the 'church' a number of Christian-looking artefacts have been found,
including a stone slab incised with crosses and a 5th century tombstone of Christian type. Although Christianity was the official religion of
the late Roman Empire, the apsidal buildings at Vindolanda and South Shields lay within the former military HQ buildings suggesting that they
had gone out of use.
The defences of three Hadrian's Wall forts, Birdoswald, Vindolanda, and
Housesteads, were refurbished, but in earth and timber, rather than stone. At Birdoswald and South Shields, there are identical traces of
some kind of timber rebuilding of fort gates. At South Shields this can
be dated to the very late 4th or early 5th century, as the rebuilding followed the backfilling of a defensive ditch which had itself been cut
after a coin of 388-402 found its way into the ground.
Birdoswald, which I excavated in 1987-92, has produced a sequence of activity which clearly continues beyond the time of circulation of some
of the latest Roman pottery and coins. The southern granary was reused in a way which required a large hearth at one end of a long rectangular
building. High status finds - a gold earring, a jet ring and a late 4th/early 5th century Theodosian silver coin were found around this
hearth. This suggests the type of hall building found in other sub-Roman contexts such as at South Cadbury hillfort in Somerset or Doon Hill near
Dunbar. The implication is that high status individuals enjoyed the best
seat, nearest the fire.
The reuse of the granary was followed by two phases of timber buildings,
each phase including one building of hall size, and two or three smaller structures which might be service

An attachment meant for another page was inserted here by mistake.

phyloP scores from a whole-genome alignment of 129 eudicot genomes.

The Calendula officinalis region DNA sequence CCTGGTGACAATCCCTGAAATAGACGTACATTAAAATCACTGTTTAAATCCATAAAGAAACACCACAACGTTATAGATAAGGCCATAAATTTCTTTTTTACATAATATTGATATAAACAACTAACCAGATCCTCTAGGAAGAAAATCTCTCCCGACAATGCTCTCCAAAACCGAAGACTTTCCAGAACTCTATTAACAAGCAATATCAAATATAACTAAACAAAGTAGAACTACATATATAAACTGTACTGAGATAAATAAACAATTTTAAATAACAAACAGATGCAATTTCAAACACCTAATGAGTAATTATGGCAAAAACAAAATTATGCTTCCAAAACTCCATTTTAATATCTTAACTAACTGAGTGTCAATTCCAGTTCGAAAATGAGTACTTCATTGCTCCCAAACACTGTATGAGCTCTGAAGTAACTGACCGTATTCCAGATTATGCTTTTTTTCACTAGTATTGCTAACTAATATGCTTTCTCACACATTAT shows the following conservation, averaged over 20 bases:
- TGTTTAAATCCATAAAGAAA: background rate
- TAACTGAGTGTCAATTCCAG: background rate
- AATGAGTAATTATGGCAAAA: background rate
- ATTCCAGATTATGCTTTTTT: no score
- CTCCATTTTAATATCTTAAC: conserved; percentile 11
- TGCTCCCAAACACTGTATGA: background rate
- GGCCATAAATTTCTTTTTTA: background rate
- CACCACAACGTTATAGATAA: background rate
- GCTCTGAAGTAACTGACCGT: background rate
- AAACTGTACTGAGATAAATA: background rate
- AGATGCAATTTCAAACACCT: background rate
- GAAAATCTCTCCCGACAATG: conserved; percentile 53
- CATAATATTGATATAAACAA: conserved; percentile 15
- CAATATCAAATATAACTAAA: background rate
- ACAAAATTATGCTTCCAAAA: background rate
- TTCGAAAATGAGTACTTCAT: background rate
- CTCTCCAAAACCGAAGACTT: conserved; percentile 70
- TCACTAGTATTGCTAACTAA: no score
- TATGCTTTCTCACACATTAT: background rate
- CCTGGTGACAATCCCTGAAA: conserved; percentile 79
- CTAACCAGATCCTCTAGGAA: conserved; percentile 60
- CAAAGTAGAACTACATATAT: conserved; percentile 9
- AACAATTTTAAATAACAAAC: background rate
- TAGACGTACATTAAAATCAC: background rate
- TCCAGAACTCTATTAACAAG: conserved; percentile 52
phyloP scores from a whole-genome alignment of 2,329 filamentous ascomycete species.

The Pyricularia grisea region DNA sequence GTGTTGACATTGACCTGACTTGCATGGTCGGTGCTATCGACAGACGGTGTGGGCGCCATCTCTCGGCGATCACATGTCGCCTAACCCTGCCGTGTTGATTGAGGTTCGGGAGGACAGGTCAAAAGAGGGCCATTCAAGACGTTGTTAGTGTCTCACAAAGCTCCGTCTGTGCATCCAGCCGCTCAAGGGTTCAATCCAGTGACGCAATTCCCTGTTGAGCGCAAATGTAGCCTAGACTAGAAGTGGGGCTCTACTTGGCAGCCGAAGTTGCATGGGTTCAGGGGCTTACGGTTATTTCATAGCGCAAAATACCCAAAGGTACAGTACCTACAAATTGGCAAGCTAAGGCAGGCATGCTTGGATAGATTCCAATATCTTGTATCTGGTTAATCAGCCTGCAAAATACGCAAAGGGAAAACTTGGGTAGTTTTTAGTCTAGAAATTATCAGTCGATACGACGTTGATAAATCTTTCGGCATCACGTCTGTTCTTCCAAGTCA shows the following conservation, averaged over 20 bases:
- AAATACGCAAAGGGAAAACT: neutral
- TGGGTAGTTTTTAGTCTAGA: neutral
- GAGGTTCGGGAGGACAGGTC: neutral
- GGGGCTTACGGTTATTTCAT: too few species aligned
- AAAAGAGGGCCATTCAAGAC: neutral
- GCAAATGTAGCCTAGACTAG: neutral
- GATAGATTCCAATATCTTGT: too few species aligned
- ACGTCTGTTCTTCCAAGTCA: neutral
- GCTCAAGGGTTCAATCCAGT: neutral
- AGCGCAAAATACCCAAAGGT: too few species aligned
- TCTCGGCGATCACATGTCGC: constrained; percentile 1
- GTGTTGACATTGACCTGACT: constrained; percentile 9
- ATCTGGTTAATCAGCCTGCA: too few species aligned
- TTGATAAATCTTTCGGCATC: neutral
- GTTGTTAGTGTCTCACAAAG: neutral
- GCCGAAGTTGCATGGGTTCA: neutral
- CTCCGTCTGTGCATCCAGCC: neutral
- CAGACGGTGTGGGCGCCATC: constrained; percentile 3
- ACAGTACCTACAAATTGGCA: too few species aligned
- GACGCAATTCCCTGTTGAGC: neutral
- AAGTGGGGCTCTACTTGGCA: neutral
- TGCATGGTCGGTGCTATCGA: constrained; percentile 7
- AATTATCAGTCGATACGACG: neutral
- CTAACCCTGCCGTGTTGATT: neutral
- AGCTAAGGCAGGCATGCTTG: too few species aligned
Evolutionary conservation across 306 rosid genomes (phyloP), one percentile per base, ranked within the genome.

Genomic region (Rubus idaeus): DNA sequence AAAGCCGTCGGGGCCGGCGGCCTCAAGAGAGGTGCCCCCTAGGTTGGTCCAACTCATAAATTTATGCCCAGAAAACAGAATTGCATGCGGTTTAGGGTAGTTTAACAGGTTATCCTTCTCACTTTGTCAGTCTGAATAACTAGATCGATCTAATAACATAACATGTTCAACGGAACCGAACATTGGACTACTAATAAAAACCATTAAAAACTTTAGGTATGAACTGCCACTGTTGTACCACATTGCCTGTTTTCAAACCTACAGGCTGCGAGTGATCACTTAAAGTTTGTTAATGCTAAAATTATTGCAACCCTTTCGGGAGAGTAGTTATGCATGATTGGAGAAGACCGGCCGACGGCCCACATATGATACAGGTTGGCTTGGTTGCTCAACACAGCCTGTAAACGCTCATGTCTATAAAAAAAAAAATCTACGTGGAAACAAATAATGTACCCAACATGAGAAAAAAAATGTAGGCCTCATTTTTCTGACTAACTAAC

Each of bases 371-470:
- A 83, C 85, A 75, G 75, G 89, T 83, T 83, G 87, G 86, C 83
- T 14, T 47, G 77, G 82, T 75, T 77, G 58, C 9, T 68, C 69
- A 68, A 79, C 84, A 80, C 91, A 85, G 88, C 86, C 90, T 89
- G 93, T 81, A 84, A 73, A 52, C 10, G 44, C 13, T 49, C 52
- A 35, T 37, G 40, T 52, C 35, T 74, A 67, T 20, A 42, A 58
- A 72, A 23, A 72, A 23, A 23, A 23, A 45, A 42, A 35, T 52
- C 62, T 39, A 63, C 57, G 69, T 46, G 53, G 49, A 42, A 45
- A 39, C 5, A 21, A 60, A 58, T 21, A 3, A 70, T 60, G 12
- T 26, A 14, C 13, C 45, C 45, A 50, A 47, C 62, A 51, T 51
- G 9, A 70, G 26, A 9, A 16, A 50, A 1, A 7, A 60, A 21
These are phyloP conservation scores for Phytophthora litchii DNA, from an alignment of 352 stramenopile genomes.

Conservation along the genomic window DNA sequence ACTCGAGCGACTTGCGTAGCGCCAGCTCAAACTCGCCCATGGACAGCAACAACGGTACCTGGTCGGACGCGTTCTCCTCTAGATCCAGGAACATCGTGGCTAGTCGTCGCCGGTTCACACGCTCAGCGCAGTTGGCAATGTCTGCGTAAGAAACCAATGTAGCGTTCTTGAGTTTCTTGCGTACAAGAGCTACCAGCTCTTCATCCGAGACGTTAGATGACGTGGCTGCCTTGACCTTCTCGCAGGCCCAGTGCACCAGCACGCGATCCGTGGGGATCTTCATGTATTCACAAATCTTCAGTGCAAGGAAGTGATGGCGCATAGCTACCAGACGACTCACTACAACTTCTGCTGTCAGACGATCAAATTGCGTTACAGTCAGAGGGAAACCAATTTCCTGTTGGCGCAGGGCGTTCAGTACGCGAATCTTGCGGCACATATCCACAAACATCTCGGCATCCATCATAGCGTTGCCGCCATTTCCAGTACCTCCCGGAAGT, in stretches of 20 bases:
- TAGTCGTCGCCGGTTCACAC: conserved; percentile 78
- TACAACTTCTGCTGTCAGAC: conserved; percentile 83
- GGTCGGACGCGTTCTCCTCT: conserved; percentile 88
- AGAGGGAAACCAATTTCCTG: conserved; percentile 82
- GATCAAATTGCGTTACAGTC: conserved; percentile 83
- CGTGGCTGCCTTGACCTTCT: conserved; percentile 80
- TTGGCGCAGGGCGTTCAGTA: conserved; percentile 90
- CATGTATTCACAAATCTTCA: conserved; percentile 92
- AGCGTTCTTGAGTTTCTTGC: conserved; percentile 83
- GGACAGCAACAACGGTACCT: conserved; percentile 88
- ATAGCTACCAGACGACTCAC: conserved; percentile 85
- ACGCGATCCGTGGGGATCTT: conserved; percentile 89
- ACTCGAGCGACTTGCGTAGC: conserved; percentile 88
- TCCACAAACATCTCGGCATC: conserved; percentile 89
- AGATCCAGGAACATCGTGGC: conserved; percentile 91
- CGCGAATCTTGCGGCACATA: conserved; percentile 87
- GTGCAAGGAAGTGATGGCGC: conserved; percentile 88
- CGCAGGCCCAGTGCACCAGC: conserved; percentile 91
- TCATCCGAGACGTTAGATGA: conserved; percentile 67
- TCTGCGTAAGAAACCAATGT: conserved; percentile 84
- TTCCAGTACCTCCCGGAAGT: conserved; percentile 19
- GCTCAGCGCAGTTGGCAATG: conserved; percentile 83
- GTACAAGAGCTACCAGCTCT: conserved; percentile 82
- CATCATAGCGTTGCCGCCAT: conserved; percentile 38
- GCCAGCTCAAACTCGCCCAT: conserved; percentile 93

buildings. Unfortunately these are not dateable. Reckoning some 25 years for each timber building might give us
a date around 480 for the end of the sequence, but longer and shorter sequences are
possible. What is clear, however, is that the transformation of the late Roman into the post-Roman period witnessed a
major change in the organisation of buildings, with the evolution of theRoman commander into what seems like a Dark Age
The same evolution can be found at Binchester, where the bath-house of the commander's residence, which was built after about 360, changed
radically in function and status. Some rooms became a smithy and a
slaughterhouse. This was followed by a period of midden dumping, and finally the site became a wooden structure used for the working of
antler. Late 4th century building activity (which probably runs well
into the 5th century) can also be seen at Catterick and Carlisle - two
of the main towns of the region.
The problem in dating, and understanding, the sequence of change
revolves around the lack of 5th century finds. All of the pottery, coins, and objects found in the latest phases of activity are of late
Roman form and are 'residual' - that is, they are not necessarily contemporary with the contexts where they were
found. We cannot know how
long they continued in use, or whether they were actually deposited a
great deal later than their manufacture.
No cash, no wages
By the late Roman period, military pay had become inconsequential in value, and the main cash receipts of the soldiers were precious metal
donatives, such as gold coins minted on imperial occasions such as accessions and